Decking the halls is a tradition far older than the song which bears its name. Thousands of years ago, people decorated the hedgerows during the cold months to create attractive shelters for the myriad sprites whom they believed populated the land. Over the millennia, this gradually translated into flashing lights in the shape of rotund bearded men stuck to people's roofs. The roots of our traditions spread far, but they are all connected and part of fascinating history, a potted version of which we'll share below...

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From the custom of adorning evergreens for spirits grew that of bringing them indoors for the winter, to offer them respite from the cold. As soon as the first buds appeared come spring, the spirits and their leafy hosts were discarded outdoors, for fear that they would become angry if cooped up too long. To this day, it's considered bad luck to keep decorations up after Christmas is over.

Trees were brought indoors for the winter, to offer their spirits respite from the cold

Holly branches were the most popular home adornment thanks to their vivid red berries, which made a beautiful contrast with their natural counterpart, white mistletoe. For hundreds of years they were woven together to make Holy Boughs, which were blessed by the local priest, and then hung over the entrances of people's homes. Any visitor who arrived during the Christmas season was embraced under the bough, as a sign that animosity had been abandoned.

When Oliver Cromwell came to power in England in the mid-17th century, he ushered with him a far more austere Puritan ethos than the festive abandon which had prevailed before. Christmas was cancelled. Boughs were banned, and hung in only the most rural areas, blessed furtively by priests under pain of death. Even makeup was forbidden, to be scrubbed off women's faces if detected. Upon the return of the monarchy, Christmas was restored, but all was not as it had been. In defiance of Cromwell's reign of frigidity, the embrace under the mistletoe carried new connotations, and the name 'Holy Bough' was replaced by 'Kissing Branch'.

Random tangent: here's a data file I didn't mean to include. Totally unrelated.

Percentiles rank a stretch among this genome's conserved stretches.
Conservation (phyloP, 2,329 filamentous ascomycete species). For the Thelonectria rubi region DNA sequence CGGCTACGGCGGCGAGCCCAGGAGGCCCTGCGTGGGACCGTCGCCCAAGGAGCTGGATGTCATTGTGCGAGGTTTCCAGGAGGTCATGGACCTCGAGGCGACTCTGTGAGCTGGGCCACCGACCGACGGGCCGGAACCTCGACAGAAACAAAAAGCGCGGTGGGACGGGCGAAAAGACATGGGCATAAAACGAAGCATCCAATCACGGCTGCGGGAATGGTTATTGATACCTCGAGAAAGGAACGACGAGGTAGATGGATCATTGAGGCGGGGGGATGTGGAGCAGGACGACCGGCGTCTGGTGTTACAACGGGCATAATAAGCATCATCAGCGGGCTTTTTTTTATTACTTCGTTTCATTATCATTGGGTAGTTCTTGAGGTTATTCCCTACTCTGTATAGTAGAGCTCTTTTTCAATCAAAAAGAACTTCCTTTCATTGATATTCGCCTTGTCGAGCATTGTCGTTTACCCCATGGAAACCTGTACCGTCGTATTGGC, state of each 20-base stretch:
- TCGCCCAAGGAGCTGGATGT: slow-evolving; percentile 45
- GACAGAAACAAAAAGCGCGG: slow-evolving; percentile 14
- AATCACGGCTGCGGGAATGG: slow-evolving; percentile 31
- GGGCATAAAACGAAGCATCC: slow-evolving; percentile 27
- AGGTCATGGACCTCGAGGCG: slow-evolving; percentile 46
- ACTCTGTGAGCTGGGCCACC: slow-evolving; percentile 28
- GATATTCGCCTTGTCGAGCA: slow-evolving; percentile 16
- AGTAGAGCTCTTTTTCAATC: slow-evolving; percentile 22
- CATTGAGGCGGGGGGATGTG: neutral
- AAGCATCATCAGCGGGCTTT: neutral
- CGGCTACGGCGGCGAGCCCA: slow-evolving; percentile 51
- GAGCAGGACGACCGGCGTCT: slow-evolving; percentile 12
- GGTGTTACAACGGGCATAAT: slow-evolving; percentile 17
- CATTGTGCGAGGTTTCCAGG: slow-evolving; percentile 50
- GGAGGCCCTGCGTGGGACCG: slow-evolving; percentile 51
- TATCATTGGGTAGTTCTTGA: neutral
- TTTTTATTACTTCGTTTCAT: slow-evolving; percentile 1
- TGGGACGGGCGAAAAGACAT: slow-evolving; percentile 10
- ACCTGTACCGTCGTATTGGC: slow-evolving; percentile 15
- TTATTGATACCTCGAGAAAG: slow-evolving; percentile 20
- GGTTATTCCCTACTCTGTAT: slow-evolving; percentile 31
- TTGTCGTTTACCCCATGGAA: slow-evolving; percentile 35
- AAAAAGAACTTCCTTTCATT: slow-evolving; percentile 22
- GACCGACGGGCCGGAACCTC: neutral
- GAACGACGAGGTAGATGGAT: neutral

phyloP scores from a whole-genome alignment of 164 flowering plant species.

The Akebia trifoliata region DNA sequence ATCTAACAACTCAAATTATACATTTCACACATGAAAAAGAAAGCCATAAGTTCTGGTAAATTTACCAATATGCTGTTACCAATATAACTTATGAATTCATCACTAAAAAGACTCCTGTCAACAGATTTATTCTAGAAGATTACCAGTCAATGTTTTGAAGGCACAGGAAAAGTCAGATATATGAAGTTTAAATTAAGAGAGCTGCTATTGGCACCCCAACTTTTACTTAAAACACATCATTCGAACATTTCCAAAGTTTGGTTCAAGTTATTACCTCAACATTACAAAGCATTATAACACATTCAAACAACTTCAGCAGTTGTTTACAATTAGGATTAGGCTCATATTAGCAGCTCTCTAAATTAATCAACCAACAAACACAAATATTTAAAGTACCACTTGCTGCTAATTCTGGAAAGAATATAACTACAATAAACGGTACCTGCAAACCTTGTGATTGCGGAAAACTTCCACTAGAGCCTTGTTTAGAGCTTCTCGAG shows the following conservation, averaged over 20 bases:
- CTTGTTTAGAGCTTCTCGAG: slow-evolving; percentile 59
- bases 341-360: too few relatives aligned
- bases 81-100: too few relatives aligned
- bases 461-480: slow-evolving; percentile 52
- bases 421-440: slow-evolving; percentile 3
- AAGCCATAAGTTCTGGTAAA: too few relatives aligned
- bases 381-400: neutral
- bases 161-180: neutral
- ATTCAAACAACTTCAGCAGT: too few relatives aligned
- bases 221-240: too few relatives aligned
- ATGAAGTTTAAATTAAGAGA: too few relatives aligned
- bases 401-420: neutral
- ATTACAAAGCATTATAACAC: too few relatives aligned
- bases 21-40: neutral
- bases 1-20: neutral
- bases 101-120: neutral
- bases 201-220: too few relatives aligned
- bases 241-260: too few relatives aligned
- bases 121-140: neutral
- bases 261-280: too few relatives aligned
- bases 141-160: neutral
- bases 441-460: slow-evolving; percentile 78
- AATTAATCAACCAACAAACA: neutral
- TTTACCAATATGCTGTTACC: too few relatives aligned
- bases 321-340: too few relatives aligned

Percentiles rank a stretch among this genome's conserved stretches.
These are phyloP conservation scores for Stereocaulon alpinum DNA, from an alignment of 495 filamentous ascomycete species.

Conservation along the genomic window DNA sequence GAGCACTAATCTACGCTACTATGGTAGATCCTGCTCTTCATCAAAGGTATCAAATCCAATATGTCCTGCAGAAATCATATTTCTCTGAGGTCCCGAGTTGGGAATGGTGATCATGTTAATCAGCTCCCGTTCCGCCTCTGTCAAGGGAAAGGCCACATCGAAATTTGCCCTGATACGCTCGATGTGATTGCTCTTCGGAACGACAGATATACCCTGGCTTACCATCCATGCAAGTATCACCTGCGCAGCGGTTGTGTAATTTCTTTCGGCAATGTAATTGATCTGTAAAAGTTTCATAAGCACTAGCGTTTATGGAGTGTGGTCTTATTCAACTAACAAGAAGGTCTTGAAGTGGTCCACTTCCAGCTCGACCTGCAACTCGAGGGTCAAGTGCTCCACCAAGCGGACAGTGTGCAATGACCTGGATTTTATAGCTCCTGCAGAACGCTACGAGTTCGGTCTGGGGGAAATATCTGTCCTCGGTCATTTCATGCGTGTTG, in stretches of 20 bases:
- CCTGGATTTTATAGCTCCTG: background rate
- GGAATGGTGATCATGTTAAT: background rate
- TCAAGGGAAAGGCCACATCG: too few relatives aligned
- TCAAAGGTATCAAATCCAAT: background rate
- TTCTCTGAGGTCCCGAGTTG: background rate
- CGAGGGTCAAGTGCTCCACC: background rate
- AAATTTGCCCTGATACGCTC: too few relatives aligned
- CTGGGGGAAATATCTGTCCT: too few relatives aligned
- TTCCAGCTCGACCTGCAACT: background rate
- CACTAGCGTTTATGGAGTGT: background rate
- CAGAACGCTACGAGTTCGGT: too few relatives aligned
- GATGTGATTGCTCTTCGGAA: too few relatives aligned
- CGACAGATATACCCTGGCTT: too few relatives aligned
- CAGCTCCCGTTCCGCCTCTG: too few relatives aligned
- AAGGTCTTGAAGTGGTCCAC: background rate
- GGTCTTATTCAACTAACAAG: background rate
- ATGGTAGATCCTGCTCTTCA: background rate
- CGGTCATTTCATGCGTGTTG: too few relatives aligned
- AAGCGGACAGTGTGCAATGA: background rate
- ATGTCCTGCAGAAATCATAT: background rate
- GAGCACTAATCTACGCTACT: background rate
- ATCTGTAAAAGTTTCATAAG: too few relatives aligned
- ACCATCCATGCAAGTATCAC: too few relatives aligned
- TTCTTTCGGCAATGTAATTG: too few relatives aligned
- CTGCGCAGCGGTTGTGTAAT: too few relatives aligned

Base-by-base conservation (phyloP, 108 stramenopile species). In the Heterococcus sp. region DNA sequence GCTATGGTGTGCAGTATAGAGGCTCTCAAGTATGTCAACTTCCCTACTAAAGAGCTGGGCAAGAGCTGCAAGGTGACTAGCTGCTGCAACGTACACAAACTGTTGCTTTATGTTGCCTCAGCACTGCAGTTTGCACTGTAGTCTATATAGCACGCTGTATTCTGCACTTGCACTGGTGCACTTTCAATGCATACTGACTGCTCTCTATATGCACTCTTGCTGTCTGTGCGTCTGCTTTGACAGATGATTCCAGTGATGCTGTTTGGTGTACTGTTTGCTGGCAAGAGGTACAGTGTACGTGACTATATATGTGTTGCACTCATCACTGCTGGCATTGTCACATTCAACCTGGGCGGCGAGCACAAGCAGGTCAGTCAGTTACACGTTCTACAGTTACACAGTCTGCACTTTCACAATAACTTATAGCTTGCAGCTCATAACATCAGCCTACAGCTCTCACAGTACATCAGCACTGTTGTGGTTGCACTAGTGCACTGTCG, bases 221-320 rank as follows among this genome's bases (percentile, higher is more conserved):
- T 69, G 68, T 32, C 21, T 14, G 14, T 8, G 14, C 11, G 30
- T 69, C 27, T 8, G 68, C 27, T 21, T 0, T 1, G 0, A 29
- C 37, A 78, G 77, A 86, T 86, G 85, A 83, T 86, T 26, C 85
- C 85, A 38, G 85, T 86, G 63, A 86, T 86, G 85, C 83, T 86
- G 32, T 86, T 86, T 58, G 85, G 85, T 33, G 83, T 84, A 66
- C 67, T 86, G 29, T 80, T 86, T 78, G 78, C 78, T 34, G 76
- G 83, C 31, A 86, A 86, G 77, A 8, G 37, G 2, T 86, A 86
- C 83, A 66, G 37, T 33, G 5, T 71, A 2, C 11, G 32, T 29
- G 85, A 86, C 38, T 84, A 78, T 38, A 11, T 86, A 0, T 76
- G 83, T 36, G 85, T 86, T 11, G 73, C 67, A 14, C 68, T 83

When Oliver Cromwell came to power in England in the mid-17th century, Christmas was cancelled

Later the stern Victorians again threatened to crush the frivolity of the season, and the Kissing Branch came under scrutiny for its lewd associations. A compromise was reached however, and a new rule was established that every time a gentleman kissed a lady under the mistletoe, he had to remove one of its berries. When branch was stripped bare, there could be no more kissing...

Other traditions come from further afield. In Germany, rather than holly, tiny Christmas trees were hung over doorways as a sign of seasonal compassion. A boom in Christmas markets from the 15th century onward brought with it new additions to the institution, such as wax ornaments made from the honeycombs left after the gingerbread makers had used their honey. Tinsel came later - and was originally made from pure silver, and legend has it that candles were first included by the theologist Martin Luther. Original American decorations were more accessible for the common household, including painted popcorn on string.

Tinsel came later - and was originally made from pure silver

There are so many more little histories we don't have room for here. But if you find yourself hesitating as any less-attractive suitors advance under the sprig this Christmas, think on this: your ancestors fought for the right for these uncomfortable embraces, so stop being such a puritan, get in the (festive) mood, and pucker up!

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